- Postponement of conscription due to various personal reasons.
- One can postpone the draft in a year in order to go to Torah studies.
- One can postpone the draft as part of the Hesder agreement.
This section needs expansion. You can help by adding to it. (June 2011)
- Academic Reserve - a program designed to enlist and train soldiers which have an academic background in fields vital to the military's needs.
- Talpiot program - an elite training program for young people who have demonstrated outstanding academic ability in the sciences, physics and mathematics. Graduates of the Talpiot program pursue higher education while serving in the army, and then utilize their expertise to further IDF research and development.
- The pilot course also offers a Tal college degree.
- The Israeli Naval Academy (קורס חובלים), whose candidates study for a degree from the Haifa University during the course.
Incompatibility and adjustment difficulties
During the drafting process sometimes draftees get exempted from the draft because of incompatibility. Sometimes the incompatibility of an individual is determined later on during his or her military service, and leads to dismissal from the army. The incompatibility may stem from various reasons:
- Criminal record or history of using drugs.
- Low motivation to serve.
When there is a surplus of recruits, the military often raises the threshold required of recruits, and grants an exemption due to incompatibility to a much larger number of recruits. In addition, there is a widespread phenomenon of granting exemption from military service because of incompatibility to female candidates who were identified as having a low medical profile and/or low motivation to serve. In such cases the reason for the exemption would usually be stated as: "Excess of female recruits."
The IDF can also determine that a draftee has adjustment difficulties. A soldier with adjustment difficulties would not serve as a combat soldier.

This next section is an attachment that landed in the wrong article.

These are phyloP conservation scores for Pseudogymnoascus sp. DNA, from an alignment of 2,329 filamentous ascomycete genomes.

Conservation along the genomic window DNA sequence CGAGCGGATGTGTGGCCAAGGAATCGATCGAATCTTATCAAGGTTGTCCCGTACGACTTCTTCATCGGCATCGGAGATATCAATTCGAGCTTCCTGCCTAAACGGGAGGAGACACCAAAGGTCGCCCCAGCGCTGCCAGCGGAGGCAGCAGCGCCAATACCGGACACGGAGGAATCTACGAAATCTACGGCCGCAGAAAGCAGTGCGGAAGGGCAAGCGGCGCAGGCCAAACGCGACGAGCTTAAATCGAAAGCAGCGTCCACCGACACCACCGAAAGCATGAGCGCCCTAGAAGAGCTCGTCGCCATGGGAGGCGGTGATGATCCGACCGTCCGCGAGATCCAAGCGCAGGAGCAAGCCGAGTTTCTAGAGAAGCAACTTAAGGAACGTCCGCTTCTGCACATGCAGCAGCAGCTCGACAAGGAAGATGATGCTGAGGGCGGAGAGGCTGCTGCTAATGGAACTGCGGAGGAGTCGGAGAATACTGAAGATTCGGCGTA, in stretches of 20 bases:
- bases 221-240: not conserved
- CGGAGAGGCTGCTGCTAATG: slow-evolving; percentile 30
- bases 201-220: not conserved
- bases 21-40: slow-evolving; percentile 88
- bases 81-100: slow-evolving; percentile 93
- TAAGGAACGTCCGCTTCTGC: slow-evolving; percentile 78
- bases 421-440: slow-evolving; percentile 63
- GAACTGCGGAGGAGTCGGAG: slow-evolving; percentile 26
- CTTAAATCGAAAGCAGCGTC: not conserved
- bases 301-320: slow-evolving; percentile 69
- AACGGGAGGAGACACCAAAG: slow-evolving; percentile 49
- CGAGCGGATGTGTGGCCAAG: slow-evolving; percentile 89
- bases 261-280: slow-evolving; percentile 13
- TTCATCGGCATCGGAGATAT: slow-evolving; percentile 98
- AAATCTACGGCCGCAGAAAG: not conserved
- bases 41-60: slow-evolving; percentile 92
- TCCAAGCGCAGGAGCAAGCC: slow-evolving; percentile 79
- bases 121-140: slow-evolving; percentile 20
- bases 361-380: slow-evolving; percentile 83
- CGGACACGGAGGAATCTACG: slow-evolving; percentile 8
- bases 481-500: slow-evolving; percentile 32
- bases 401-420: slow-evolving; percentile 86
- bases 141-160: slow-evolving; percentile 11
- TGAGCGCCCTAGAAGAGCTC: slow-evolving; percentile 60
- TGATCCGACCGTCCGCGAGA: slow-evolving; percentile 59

A draftee found unfit for military service may still choose to volunteer for military service; his status will be similar to all the other draftees found to be fit for service. Once enlisted, these volunteers cannot choose to quit the military early.
Civilian national service
There is an alternative voluntary civilian national service in Israel for those that cannot or do not wish to serve in the Israel Defense Forces. citation needed][
The IDF has reportedly concluded that it will, at some point in the future, have to end conscription in favor of an all-volunteer force. Reasons include growing unpopularity of military service among Israeli youth, a growth in draft-dodging, and budgetary constraints that would prevent the IDF from conscripting all those eligible even if draft-dodging were not an issue. Israel is reportedly studying how the United States and European nations ended conscription and transitioned to all-volunteer forces, for a possible future transition.
- "Number of IDF recruits to hit 20-year low in 2013". 2013.
- Israel Defense Forces (IDF)—An IntroductionJewish Virtual Library
- Cohen, S. A. (1995). "The Israel Defense Forces (IDF): From a "People's Army" to a "Professional Military"-Causes and Implications". Armed Forces & Society. 21 (2): 237–254. doi:10.1177/0095327x9502100205.
- Lavers, Michael K. (20 April 2017). "New group defends integrated Israel military". Washington Blade: Gay News, Politics, LGBT Rights. Retrieved 21 June 2017.
- Eisenbud, Daniel K. "11 soldiers with disabilities sworn into IDF". The Jerusalem Post.
- Amos Harel (2012-02-24). "IDF facing shortage of new soldiers". Haaretz. Retrieved 2012-03-19.
- Yair Ettinger and Gili Cohen (2012-02-21). "Israel's High Court rules Tal Law unconstitutional, says Knesset cannot extend it in present form". Haaretz. Retrieved 2012-03-19.
- Balmer, Crispian (2 March 2014). "Ultra-Orthodox Jews stage mass protest against Israeli draft law". reuters.com. Thomson Reuters. Retrieved 2 March 2014.
- "Israel Defense Service Law (1986)". Jewish Virtual Library. Retrieved 2016-08-31.
- Cohen, Stuart A. (1995). "The Israel Defense Forces (IDF): From a "People's Army" to a "Professional Military"-Causes and Implications". Armed Forces & Society. 21 (2): 237–254. doi:10.1177/0095327X9502100205.
- Kershner, Isabel (2012-06-29). "Israeli Coalition Divided on Military Conscription". The New York Times.
- פסק-דין בתיק בג"ץ 7350/08
- "Morale: Israel Considers Cancelling Conscription". Strategypage.com. 2015-01-15. Retrieved 2016-08-31.
- IDF: Nearly 28% of Israeli males avoided conscription in 2007 - published in Haaretz
- Dodging Israel's draft - published on BBC News
- Israel confronts flagging interest in military service - published in washingtonpost.com